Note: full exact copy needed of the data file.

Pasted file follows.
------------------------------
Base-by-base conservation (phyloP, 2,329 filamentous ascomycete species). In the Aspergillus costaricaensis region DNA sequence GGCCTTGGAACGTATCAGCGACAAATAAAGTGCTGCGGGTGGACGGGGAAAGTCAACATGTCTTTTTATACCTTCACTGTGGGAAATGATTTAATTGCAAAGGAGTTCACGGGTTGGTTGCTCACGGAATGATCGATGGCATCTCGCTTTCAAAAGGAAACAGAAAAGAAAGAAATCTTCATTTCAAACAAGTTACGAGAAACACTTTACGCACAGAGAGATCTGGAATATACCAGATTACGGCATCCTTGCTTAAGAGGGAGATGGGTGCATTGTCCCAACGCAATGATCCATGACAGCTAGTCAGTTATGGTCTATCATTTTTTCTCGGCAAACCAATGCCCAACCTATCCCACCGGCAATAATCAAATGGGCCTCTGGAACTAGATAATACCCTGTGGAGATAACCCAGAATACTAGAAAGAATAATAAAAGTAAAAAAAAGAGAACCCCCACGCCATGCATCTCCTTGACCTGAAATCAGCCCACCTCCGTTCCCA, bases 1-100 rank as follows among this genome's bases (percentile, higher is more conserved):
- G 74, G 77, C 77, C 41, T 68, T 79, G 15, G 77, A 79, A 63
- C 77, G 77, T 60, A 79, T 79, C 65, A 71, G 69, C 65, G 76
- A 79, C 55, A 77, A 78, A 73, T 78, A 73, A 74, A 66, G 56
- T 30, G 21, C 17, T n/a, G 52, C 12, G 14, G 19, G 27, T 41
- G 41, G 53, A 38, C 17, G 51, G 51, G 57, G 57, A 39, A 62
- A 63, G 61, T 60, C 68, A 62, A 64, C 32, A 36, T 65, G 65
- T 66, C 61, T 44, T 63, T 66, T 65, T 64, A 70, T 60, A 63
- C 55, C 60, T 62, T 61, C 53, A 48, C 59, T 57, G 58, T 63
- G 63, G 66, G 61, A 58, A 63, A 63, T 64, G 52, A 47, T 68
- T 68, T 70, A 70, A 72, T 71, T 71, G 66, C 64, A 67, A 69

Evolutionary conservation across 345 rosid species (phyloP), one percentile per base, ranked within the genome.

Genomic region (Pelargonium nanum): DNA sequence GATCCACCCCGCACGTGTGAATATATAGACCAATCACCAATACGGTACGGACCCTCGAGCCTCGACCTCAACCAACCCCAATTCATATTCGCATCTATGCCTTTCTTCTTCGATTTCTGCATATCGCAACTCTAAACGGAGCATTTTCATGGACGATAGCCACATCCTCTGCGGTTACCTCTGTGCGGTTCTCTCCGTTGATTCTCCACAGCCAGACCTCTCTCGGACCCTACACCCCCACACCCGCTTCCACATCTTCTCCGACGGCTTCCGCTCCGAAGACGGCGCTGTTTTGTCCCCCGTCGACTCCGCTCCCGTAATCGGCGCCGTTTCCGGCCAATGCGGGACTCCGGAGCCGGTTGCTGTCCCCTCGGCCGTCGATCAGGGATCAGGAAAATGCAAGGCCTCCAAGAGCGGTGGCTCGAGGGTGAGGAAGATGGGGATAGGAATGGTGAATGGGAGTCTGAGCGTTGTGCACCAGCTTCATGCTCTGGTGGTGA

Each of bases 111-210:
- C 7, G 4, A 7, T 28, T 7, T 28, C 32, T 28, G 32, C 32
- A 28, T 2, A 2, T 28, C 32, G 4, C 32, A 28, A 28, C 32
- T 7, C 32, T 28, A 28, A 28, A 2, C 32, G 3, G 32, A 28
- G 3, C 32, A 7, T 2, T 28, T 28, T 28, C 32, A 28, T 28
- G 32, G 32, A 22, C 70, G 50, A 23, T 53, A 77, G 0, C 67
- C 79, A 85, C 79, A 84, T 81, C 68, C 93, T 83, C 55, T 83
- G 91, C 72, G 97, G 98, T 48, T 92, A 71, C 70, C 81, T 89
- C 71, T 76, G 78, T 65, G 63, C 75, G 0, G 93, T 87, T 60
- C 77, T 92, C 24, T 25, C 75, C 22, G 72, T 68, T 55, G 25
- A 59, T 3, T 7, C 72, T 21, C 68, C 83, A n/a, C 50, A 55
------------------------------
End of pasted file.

Base-by-base conservation (phyloP, 2,329 filamentous ascomycete species). In the Aspergillus costaricaensis region DNA sequence GGCCTTGGAACGTATCAGCGACAAATAAAGTGCTGCGGGTGGACGGGGAAAGTCAACATGTCTTTTTATACCTTCACTGTGGGAAATGATTTAATTGCAAAGGAGTTCACGGGTTGGTTGCTCACGGAATGATCGATGGCATCTCGCTTTCAAAAGGAAACAGAAAAGAAAGAAATCTTCATTTCAAACAAGTTACGAGAAACACTTTACGCACAGAGAGATCTGGAATATACCAGATTACGGCATCCTTGCTTAAGAGGGAGATGGGTGCATTGTCCCAACGCAATGATCCATGACAGCTAGTCAGTTATGGTCTATCATTTTTTCTCGGCAAACCAATGCCCAACCTATCCCACCGGCAATAATCAAATGGGCCTCTGGAACTAGATAATACCCTGTGGAGATAACCCAGAATACTAGAAAGAATAATAAAAGTAAAAAAAAGAGAACCCCCACGCCATGCATCTCCTTGACCTGAAATCAGCCCACCTCCGTTCCCA, bases 1-100 rank as follows among this genome's bases (percentile, higher is more conserved):
- G 74, G 77, C 77, C 41, T 68, T 79, G 15, G 77, A 79, A 63
- C 77, G 77, T 60, A 79, T 79, C 65, A 71, G 69, C 65, G 76
- A 79, C 55, A 77, A 78, A 73, T 78, A 73, A 74, A 66, G 56
- T 30, G 21, C 17, T n/a, G 52, C 12, G 14, G 19, G 27, T 41
- G 41, G 53, A 38, C 17, G 51, G 51, G 57, G 57, A 39, A 62
- A 63, G 61, T 60, C 68, A 62, A 64, C 32, A 36, T 65, G 65
- T 66, C 61, T 44, T 63, T 66, T 65, T 64, A 70, T 60, A 63
- C 55, C 60, T 62, T 61, C 53, A 48, C 59, T 57, G 58, T 63
- G 63, G 66, G 61, A 58, A 63, A 63, T 64, G 52, A 47, T 68
- T 68, T 70, A 70, A 72, T 71, T 71, G 66, C 64, A 67, A 69

Evolutionary conservation across 345 rosid species (phyloP), one percentile per base, ranked within the genome.

Genomic region (Pelargonium nanum): DNA sequence GATCCACCCCGCACGTGTGAATATATAGACCAATCACCAATACGGTACGGACCCTCGAGCCTCGACCTCAACCAACCCCAATTCATATTCGCATCTATGCCTTTCTTCTTCGATTTCTGCATATCGCAACTCTAAACGGAGCATTTTCATGGACGATAGCCACATCCTCTGCGGTTACCTCTGTGCGGTTCTCTCCGTTGATTCTCCACAGCCAGACCTCTCTCGGACCCTACACCCCCACACCCGCTTCCACATCTTCTCCGACGGCTTCCGCTCCGAAGACGGCGCTGTTTTGTCCCCCGTCGACTCCGCTCCCGTAATCGGCGCCGTTTCCGGCCAATGCGGGACTCCGGAGCCGGTTGCTGTCCCCTCGGCCGTCGATCAGGGATCAGGAAAATGCAAGGCCTCCAAGAGCGGTGGCTCGAGGGTGAGGAAGATGGGGATAGGAATGGTGAATGGGAGTCTGAGCGTTGTGCACCAGCTTCATGCTCTGGTGGTGA

Each of bases 111-210:
- C 7, G 4, A 7, T 28, T 7, T 28, C 32, T 28, G 32, C 32
- A 28, T 2, A 2, T 28, C 32, G 4, C 32, A 28, A 28, C 32
- T 7, C 32, T 28, A 28, A 28, A 2, C 32, G 3, G 32, A 28
- G 3, C 32, A 7, T 2, T 28, T 28, T 28, C 32, A 28, T 28
- G 32, G 32, A 22, C 70, G 50, A 23, T 53, A 77, G 0, C 67
- C 79, A 85, C 79, A 84, T 81, C 68, C 93, T 83, C 55, T 83
- G 91, C 72, G 97, G 98, T 48, T 92, A 71, C 70, C 81, T 89
- C 71, T 76, G 78, T 65, G 63, C 75, G 0, G 93, T 87, T 60
- C 77, T 92, C 24, T 25, C 75, C 22, G 72, T 68, T 55, G 25
- A 59, T 3, T 7, C 72, T 21, C 68, C 83, A n/a, C 50, A 55